On July 4th, the United States celebrates the visionary courage of its Founders who rejected tyranny and declared the 13 colonies they represented to be free. We honor their Declaration of Independence and its affirmation that we are all created equal with certain unalienable rights including life, liberty, and the pursuit of happiness.
Our Declaration began America’s long journey toward a more perfect union. We have made great progress, but we are not there yet. Americans continue to debate difficult issues and strive to build a better nation. We are still working to fulfill the promise of 1776.
In doing so, we hold true to the ideals and values of the Declaration, and our Constitution. Those ideals and values are universal, and we share them with Kenyans. Your Constitution makes the same promise of democracy and guarantees your fundamental freedoms. That Constitution was reaffirmed when, after a difficult election, Kenyan leaders shook hands, put their nation first, and agreed to work together for a better future. We welcome their leadership and look forward to robust discussions and concrete progress. We hope all Kenyans will have a voice in the process, including women. When women have a seat at the table, they bring new ideas and perspectives to overcoming any country’s challenges.
Over my six years in Kenya, I have traveled far and wide in this extraordinary country, and my travel always reminds me how much Americans have in common with Kenyans. I have heard the hopes and dreams of teachers in West Pokot, health care workers in Mombasa, conservationists in Baringo, journalists in Kisumu, farmers in Migori, and young people in Kwale. Kenyans across this nation seek the rule of law, good governance, strong and effective democratic institutions, and an end to tribal conflict. They are looking for meaningful jobs, a clean environment, strong communities, and education for their children. And, they want corruption to stop.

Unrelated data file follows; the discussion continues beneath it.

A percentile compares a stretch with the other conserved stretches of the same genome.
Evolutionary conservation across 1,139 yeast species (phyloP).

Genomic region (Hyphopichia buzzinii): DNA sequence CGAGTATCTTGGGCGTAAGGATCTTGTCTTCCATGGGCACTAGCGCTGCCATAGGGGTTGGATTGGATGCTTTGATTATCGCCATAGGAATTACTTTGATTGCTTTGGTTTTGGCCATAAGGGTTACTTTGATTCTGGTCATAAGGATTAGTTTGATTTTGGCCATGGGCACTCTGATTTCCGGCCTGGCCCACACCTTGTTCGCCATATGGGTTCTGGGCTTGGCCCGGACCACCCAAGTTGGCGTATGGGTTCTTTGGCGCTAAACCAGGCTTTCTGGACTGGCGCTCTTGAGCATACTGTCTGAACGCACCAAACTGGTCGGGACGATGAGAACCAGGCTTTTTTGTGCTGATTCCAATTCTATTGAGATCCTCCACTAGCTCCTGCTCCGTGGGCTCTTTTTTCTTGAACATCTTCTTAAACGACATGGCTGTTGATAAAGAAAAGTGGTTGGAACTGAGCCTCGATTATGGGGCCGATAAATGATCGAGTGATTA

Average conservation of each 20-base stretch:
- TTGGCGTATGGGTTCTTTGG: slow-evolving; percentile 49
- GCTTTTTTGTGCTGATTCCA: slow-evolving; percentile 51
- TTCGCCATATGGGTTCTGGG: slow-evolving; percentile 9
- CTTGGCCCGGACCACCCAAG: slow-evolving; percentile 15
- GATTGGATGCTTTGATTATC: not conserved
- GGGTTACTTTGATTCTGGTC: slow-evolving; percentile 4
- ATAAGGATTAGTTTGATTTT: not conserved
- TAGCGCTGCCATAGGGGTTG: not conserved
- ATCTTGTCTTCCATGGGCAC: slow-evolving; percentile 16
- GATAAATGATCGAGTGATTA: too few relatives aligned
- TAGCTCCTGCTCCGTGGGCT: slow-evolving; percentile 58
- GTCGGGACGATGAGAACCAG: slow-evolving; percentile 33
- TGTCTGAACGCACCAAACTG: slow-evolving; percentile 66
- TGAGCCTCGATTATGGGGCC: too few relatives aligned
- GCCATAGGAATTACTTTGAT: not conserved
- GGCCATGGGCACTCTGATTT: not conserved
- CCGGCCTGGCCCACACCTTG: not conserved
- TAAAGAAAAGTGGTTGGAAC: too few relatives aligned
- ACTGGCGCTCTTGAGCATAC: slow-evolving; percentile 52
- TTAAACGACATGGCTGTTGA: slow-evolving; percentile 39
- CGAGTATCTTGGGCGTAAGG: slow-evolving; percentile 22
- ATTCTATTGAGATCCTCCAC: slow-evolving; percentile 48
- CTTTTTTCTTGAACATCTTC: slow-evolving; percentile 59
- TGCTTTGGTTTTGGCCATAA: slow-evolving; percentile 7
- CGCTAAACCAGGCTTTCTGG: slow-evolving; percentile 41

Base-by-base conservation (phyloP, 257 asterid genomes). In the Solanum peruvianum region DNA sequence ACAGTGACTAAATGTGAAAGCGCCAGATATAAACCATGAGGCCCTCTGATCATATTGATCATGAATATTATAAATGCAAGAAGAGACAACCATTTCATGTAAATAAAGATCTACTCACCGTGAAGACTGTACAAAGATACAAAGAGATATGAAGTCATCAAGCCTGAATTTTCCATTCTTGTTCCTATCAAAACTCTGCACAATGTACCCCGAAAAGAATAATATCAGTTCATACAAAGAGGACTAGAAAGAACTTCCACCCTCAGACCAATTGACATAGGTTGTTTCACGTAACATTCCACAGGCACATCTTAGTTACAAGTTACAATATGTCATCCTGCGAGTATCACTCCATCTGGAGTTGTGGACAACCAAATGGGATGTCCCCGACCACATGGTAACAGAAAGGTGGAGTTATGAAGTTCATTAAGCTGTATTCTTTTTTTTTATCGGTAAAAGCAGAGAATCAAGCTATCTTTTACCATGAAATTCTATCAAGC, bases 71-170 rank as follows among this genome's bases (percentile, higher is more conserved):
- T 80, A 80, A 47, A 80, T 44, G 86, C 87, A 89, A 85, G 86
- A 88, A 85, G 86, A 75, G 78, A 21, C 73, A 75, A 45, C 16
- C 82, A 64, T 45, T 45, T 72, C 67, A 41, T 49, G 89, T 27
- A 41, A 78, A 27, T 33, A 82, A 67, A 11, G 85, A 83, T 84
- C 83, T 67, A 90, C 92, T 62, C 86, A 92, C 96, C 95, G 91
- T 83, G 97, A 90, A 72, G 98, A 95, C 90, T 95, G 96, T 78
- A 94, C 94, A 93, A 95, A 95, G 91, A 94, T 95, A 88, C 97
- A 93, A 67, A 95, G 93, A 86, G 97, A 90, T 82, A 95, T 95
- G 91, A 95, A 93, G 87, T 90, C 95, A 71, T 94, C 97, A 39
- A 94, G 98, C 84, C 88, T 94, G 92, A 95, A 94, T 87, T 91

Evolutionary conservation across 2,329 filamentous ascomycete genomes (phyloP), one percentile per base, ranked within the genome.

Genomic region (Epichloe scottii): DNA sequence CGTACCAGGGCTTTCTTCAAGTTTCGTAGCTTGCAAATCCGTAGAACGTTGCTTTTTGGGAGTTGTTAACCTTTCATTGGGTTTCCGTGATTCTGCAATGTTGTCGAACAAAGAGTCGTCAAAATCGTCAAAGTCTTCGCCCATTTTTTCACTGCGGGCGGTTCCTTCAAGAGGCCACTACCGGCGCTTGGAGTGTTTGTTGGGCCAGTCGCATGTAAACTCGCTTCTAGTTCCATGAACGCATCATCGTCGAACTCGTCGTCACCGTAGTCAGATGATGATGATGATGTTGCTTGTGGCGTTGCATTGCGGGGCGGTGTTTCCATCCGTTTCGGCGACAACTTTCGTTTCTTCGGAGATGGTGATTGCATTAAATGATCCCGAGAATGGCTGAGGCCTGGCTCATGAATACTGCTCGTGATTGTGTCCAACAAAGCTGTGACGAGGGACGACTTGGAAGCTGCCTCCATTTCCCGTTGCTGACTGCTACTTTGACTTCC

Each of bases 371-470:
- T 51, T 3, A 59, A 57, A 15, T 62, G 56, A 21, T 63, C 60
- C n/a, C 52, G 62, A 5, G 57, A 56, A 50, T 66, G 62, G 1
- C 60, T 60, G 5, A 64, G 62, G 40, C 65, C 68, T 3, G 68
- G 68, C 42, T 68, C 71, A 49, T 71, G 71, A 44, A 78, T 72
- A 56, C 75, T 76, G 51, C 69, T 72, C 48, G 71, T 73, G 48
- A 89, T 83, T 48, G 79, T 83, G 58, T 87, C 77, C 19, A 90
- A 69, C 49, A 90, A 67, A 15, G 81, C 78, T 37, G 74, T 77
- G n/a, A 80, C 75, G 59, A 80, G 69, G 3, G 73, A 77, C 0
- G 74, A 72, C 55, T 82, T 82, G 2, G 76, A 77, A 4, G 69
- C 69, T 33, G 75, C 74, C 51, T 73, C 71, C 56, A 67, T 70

Corruption is a cancer that is killing this country and the theft must end. Every Kenyan should stand up and reject corruption completely. Kenyans can stop corruption if they work together and commit themselves to the principles of their Constitution and the rule of law. Kenya’s future can only be secured with good governance and a commitment to transparency.
As you strive to realize Kenya’s hopes and potential, Americans will continue to stand with you. We have a deep and vibrant partnership spanning more than 50 years. We have worked, hand in hand, to improve security, strengthen health care, educate children, assist farmers, protect wildlife, and create prosperity for all. The ties that bind us are a tapestry of unmatched beauty. That tapestry includes more than 100,000 Kenyans living in the United States and 30,000 Americans living here.
It includes the hundreds of American companies that have created tens of thousands of good, well-paying jobs for Kenyans. And, it includes the top U.S. business executives and government officials who came to Nairobi just last week to deepen our trade and investment relations. The delegation took part in an American Chamber of Commerce conference focused on the “Big Four” and signed business deals worth more than KSH 10 billion. The visit culminated with the signing of a Memorandum of Understanding between our governments that offers new ways for U.S. companies to support the “Big Four” and infrastructure initiatives. The visit was another important step forward for our economic ties.
The tapestry also includes our work on health care. Together, we do research to end malaria, build cancer clinics, improve care for mothers and new born children, and more. With KSH 65 billion in annual U.S. government support alone, the United States is the largest international investor in Kenya’s health sector. As part of this assistance, over one million Kenyans receive life-saving antiretroviral therapy every day, allowing them to live productive lives while HIV positive.
Another thread in the tapestry is our partnership to improve education for the next generation. Our joint reading program Tusome puts books in English and Kiswahili in the hands of every early primary school child in Kenya. And our Generation program with the private sector is training young Kenyans and helping them get better jobs. In the next two years, we will assist 100,000 young people to find meaningful employment that allows them and their families to thrive.
As we celebrate American Independence today, I would like to thank President Kenyatta, the Kenyan government, and the Kenyan people for all we have accomplished so far. Together, we are improving the lives of Kenyans and Americans every day.
(Godec is the US Ambassador to Kenya)